Wandering Minds Can’t Find Their Ways To Happiness, Here’s Why And What You Can Do

Human mind is imaginative. A Harvard study shows that our mind wanders for almost 12 hours a day on average.[1] No matter you are a nostalgic person or a dreamer, your wandering mind never rests. It brings you back to the good old memories or brings you far to dreamy fantasies: the days when you were a little kid with nothing to worry about or one day you will retire from work to enjoy life.

But sooner or later, you will realize that a gap which can’t be bridged exists between what we think and the reality. This cruel truth always makes us unhappy with the reality we are in.

A Wandering Mind is an Unhappy Mind

A wandering mind is a hotbed of negative and vain thoughts. The Harvard study reveals that wandering minds are directly related to happiness, to be more specific, a wandering mind is not a happy mind.

“A human mind is a wandering mind, and a wandering mind is an unhappy mind. The ability to think about what is not happening is a cognitive achievement that comes at an emotional cost.” – Killingsworth and Gilbert, Psychologists of Harvard University

The research shows that despite the fact that people might be thinking about some neutral or pleasant things, they are still less happy than those who don’t wander at all.

Keep Your Mind Occupied in the State of Flow

Mihály Csíkszentmihályi, a notable psychologist in positive psychology, suggests the idea of state of flow by saying that when someone is extremely concentrated on a specific activity, one’s mind is fully occupied because the human nervous system is incapable of processing too much information. [2] Entering the flow state prevents your mind wandering and it is the way to achieve happiness.

Let’s say you are a musician trying to write a piece of music. It is not hard to imagine that your mind will be fully occupied with musical notes and you have no room to think about what to eat for lunch. All of your worries and concerns are drifted away and you don’t even realize the passage of time. Even the smallest thing, such as listening to someone speak or watching a movie, might allow you to enter the state of flow.

But as mentioned previously, our minds spend a lot of time wandering. So how can we spend less time wandering and enter the state of flow?

Entering the State of Flow Is Like Riding a Bike!

Pick a route you enjoy

When you ride a bike, your journey becomes more enjoyable if you pick the routes you like. To enter the state of flow, you should also find one thing interesting in the task you’re going to work on. It is not uncommon that people get their hands dirty immediately without realizing the fascinating parts of whatever they do. It is very unlikely that they can enter the state of flow without seeing something intriguing.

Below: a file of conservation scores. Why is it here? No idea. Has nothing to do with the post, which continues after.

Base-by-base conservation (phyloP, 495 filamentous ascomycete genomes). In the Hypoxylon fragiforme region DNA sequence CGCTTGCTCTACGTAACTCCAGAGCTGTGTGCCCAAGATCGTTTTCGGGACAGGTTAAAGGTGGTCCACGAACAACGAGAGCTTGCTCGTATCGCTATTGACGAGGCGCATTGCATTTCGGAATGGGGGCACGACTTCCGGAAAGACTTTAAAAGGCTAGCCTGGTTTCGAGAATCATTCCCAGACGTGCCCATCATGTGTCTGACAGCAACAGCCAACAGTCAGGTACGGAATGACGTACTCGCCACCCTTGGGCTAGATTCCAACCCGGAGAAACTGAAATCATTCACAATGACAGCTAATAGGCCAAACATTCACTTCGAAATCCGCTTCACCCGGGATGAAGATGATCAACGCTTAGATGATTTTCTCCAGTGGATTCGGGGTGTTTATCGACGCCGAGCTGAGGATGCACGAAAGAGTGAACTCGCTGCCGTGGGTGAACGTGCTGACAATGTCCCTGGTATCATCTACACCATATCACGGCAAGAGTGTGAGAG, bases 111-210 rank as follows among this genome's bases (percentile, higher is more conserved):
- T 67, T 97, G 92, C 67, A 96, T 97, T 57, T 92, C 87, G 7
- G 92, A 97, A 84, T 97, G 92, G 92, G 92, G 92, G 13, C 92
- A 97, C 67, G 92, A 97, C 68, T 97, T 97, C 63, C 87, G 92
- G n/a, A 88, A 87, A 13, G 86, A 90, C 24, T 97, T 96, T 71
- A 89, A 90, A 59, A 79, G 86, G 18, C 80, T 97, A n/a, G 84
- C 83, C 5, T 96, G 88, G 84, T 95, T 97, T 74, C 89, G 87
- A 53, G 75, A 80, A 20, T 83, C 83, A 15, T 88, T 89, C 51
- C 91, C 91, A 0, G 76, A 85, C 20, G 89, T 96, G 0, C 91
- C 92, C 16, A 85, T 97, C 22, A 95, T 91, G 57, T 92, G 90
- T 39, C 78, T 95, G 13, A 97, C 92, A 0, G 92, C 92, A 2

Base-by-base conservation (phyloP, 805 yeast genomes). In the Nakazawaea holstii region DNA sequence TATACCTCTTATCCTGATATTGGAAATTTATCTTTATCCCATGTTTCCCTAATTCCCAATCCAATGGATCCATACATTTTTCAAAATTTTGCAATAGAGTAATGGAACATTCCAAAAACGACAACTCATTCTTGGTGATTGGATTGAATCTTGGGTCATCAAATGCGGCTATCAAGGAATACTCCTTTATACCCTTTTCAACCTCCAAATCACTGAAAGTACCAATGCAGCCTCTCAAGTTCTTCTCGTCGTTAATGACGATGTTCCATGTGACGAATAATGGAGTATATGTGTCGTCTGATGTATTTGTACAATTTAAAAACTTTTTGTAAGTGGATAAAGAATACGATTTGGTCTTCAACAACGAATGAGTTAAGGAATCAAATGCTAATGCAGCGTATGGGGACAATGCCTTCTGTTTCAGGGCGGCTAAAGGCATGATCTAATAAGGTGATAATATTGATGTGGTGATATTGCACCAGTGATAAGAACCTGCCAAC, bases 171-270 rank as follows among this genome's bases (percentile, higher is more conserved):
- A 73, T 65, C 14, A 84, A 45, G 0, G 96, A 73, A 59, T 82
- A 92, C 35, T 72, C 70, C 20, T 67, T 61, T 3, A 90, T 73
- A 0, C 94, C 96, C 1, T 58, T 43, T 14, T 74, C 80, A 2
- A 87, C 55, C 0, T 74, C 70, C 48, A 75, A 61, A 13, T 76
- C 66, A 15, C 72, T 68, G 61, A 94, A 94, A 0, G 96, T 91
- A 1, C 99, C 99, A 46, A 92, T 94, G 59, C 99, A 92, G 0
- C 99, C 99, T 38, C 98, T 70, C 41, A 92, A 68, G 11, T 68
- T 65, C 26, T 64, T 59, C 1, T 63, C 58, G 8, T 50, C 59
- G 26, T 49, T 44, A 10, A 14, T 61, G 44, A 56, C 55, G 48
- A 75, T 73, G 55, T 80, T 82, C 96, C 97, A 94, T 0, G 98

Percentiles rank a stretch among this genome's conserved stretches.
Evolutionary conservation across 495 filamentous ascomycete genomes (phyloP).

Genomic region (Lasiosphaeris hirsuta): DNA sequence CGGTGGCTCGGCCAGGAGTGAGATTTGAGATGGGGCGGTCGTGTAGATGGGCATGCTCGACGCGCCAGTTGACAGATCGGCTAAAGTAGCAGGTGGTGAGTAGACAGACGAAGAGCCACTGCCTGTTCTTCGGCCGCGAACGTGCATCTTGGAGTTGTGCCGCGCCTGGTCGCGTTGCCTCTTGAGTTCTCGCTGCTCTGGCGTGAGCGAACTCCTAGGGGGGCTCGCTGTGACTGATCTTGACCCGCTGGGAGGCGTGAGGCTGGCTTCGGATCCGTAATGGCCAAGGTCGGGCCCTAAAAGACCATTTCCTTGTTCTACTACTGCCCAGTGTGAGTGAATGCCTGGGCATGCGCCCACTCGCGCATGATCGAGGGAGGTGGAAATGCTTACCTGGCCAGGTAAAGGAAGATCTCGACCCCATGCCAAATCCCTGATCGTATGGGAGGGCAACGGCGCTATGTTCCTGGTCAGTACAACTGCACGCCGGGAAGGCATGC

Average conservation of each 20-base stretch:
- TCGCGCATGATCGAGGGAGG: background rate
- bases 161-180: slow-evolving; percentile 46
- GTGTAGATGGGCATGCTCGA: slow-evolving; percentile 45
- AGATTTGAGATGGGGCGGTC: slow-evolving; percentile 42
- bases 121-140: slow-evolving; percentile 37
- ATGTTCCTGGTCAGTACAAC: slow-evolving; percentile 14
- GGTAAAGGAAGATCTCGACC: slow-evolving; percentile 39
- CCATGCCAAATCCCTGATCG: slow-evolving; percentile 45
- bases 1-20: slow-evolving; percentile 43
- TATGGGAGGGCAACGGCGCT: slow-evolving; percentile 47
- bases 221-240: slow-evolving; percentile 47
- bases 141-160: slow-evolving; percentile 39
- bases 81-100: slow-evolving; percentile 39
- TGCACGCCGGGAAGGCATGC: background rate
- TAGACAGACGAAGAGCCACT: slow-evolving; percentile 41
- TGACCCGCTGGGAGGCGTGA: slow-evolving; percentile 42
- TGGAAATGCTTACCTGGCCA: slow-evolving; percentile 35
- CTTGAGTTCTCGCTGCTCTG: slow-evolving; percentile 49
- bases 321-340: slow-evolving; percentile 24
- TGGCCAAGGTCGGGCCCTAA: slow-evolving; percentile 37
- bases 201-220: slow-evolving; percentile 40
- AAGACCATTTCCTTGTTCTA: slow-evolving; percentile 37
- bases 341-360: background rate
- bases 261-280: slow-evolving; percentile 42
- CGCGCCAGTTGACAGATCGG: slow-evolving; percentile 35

Spare Time To Warm Up

Everything takes time, riding a bike and entering the state of flow also take time. Before riding a bike, you need to do some warm up exercises and stretching for at least 15 minutes in order to get yourself ready for an exciting ride. Your mind is similar. Your mind needs some time to get into the state, and it takes even longer for you to be fully immersed, so you need to be patient. You might not be able to enter the state of flow in the first few minutes but you have to wait for a bit longer until your mind is warmed up. Once you have entered the state of flow, you won’t realize the passage of time.

Keep the Wheels Rolling Till the End

You can’t stop to keep the wheels rolling. When you stop applying force, the bike will eventually stop and you can’t go on with your journey. Entering the state of flow wouldn’t allow you to stop in the middle as well. You need to be clear on what you want to achieve and thus you’ll know what you are working for, like you should know your direction and destination while riding a bike. Losing the directions makes us distracted by other things easily and then it would be quite impossible for us to get into the zone.

Entering the state of flow, or in other words, being mindful is the first step to the road of true happiness. Happiness doesn’t come from the good old days you once had, the reality that you are currently in, or the golden future that you have been dreaming about. Happiness is a state of mind.

Reference

[1] Harvard Gazette: Wandering mind not a happy mind
[2] Daring to Live Fully: How to enter the flow state

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